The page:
For the past four years, there has been constant construction on just about every block in my neighborhood. They’ve painted and planted and made beauty out of decaying dreams. Block after block, strangers kept coming to Jackson Avenue, kept coming and changing and remaking and adding on to and taking away from.
—This Side of Home, Renée Watson
As the twin daughters of two community activists, Maya and Nikki—named for poets Maya Angelou and Nikki Giovanni—have been very aware of the ongoing gentrification of their neighborhood. Maya, especially, is resistant to and frustrated by it, but until now, her qualms have been more academic than personal. Now, that change has come directly to their door: their best friend Essence is pushed out of her long-standing rental and forced to move 45 minutes across town. The landlord fixes up the place—finally making all of the improvements he’d promised over the years, and then some—and sells the house to a higher-income white family.
And that’s just the beginning: Nikki and Maya, for the first time in their lives, begin to move in different directions; Essence starts to consider not just skipping out on their life-long plan to go to Spelman College together, but to not go to college at all; their school’s new principal is more interested in celebrating “diversity” than he is in celebrating tradition (let alone Black History Month); and Maya finds herself spending more and more time with the boy who lives in Essence’s old room.
This Side of Home is a solid piece of realistic contemporary fiction. It’s emotionally engaging and philosophically thoughtful; it’s concerned with current issues, but not at the expense of Maya’s voice or her more personal journey. It’s a book that speaks frankly about race and culture and socioeconomics, giving voice to thoughts and feelings that are often swept under the rug in this, our supposedly “post-racial” society:
I can’t remember when I started to have these feelings of pride and shame. I guess they’ve always instinctively been there. From my earliest memories I remember feeling pride when a black person succeeded at something—anything. It was like part of me had succeeded, too. And if a black person failed, I felt embarrassed. Ashamed.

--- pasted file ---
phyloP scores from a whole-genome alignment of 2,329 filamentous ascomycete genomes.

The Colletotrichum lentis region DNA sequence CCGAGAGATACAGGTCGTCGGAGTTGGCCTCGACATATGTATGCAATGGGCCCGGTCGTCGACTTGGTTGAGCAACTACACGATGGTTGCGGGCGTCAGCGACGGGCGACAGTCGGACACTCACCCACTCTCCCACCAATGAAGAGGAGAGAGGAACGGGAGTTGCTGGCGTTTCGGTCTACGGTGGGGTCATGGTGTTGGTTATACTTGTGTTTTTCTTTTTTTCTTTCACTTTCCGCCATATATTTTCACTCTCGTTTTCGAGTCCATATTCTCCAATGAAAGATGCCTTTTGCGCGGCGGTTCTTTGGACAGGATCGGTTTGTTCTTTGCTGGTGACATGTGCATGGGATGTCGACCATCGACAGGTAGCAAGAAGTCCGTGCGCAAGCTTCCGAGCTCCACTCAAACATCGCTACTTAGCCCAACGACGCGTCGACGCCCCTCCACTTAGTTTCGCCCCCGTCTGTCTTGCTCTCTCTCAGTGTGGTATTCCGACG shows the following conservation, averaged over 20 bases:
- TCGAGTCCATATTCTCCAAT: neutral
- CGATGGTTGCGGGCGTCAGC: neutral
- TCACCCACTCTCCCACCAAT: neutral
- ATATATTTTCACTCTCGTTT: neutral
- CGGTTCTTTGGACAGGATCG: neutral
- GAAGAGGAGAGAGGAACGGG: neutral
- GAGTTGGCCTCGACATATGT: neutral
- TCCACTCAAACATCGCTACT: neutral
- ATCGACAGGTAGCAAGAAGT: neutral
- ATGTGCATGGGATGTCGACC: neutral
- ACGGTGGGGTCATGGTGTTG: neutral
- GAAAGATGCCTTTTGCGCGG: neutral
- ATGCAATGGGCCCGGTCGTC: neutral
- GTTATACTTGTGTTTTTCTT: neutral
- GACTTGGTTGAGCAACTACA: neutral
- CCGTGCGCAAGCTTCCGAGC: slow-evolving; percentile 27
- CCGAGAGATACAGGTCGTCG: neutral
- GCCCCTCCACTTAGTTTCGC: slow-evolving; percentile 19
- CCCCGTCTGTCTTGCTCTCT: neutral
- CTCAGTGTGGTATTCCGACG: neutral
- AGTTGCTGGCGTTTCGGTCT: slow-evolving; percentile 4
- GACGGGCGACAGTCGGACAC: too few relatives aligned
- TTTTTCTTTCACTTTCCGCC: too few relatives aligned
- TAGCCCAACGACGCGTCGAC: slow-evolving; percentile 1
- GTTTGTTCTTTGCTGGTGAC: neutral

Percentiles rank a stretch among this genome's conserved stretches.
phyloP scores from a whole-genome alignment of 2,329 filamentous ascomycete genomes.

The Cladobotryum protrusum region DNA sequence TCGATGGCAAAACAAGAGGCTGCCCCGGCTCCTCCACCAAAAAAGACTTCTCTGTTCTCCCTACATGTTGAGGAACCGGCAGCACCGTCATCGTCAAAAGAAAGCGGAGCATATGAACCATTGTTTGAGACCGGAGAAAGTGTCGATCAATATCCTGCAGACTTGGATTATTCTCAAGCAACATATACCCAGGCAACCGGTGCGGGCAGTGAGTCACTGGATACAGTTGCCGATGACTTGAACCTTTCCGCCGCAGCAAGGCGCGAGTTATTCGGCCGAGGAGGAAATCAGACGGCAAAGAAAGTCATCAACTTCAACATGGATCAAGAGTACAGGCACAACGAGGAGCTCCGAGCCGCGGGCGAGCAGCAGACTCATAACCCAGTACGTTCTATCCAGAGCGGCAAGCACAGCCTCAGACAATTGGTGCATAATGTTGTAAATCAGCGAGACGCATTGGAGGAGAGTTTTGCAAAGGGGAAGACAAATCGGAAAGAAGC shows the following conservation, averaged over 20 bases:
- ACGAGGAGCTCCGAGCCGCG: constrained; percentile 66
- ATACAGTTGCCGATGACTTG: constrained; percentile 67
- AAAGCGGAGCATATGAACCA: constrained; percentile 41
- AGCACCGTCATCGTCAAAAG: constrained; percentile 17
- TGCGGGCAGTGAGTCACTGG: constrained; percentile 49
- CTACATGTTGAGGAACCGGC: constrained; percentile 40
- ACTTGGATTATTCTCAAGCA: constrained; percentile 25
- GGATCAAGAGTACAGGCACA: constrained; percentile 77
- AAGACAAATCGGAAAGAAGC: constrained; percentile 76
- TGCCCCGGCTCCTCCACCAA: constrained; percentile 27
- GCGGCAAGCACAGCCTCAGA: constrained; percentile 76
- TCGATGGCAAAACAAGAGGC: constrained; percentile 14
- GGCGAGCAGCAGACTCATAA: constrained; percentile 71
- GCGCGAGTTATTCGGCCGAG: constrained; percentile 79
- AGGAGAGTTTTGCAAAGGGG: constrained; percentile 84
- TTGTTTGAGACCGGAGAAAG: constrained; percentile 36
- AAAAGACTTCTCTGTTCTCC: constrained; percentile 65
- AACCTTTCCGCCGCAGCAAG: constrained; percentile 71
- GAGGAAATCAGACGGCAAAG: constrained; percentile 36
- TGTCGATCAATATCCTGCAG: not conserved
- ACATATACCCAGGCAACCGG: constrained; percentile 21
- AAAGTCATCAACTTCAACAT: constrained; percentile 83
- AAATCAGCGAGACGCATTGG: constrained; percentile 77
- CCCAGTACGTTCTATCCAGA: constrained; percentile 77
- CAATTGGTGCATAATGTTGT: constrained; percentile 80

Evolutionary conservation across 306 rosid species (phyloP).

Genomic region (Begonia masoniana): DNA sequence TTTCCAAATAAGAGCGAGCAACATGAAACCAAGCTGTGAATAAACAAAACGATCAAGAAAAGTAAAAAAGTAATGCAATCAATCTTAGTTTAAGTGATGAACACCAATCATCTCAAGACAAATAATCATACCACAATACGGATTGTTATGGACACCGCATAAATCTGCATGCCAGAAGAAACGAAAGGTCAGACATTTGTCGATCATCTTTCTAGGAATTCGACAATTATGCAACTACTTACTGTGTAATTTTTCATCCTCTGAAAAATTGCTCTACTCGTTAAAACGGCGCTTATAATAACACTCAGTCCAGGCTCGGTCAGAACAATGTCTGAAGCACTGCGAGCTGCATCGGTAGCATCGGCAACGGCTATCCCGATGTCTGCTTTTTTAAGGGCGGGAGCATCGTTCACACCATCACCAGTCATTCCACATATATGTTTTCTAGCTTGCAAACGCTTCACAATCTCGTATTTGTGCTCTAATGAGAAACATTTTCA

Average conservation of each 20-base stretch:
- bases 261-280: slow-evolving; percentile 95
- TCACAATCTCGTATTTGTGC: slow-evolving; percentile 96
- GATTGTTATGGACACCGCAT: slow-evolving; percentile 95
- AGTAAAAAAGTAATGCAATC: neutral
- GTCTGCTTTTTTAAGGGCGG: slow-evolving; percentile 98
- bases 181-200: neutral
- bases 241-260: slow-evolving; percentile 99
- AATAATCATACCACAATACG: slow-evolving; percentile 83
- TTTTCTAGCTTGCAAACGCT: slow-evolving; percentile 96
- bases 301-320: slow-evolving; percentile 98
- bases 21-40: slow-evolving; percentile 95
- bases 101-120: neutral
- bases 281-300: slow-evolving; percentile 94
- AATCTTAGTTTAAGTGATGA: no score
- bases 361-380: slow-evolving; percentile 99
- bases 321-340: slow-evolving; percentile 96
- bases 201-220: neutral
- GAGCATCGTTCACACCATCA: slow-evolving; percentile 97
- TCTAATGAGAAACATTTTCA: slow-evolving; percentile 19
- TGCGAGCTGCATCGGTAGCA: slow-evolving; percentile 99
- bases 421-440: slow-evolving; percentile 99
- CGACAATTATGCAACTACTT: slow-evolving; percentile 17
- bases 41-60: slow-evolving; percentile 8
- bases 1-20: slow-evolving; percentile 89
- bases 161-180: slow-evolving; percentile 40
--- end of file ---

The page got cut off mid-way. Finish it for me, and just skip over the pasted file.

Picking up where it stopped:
She’s understandably prickly around her new neighbors—questions about her hair and skin get tiresome, the fact that they consider Popeye’s to be soul food is offensive, and their contempt for her high school is obvious—but they, like the rest of the change she’s contending with, are complicated. She likes that her neighborhood feels safer, but resents that the newcomers to the area expect the long term residents to conform to them, and not vice-versa. She likes the idea of being able to order a grilled cheese made with any cheese under the sun, but hates the fact that so many black entrepreneurs were denied the opportunity to pursue a similar dream. In her view, it’s not simply about a higher income bracket displacing residents, it’s about the original residents never having a chance to begin with.
In a story that deals so heavily with social and political issues, it would have been easy for Watson to veer into didactic territory, to allow the issues to overshadow the personal. But she doesn’t. It would have been easy, too, to use Maya—the passionate daughter of activists—as a mouthpiece. But she doesn’t do that, either. Maya has strong opinions, yes, and she gives voice to them… but she’s not infallible, and she’s certainly not incapable of taking a step back and reconsidering another perspective. And while This Side of Home is very much about those big, far-reaching issues, it’s also a story about sisters, friendship, family, and home; about questioning change while also welcoming it; about allowing for differences and conflicting thoughts, even within ourselves.
A note on the cover: In the book, Maya wears her hair in twists long enough that she describes moving it from shoulder to shoulder. As beautiful as the cover is, that was such a distinct, recurring image in the story that it would have been a nice detail to reflect visually.
If she isn't writing Bookshelves of Doom or running the show at her local library, Leila Roy might be making stuff for her Etsy shop while rewatching Veronica Mars, Buffy the Vampire Slayer, Babylon 5, Black Books or Twin Peaks. Well, that or she’s hanging out on Twitter. Or both.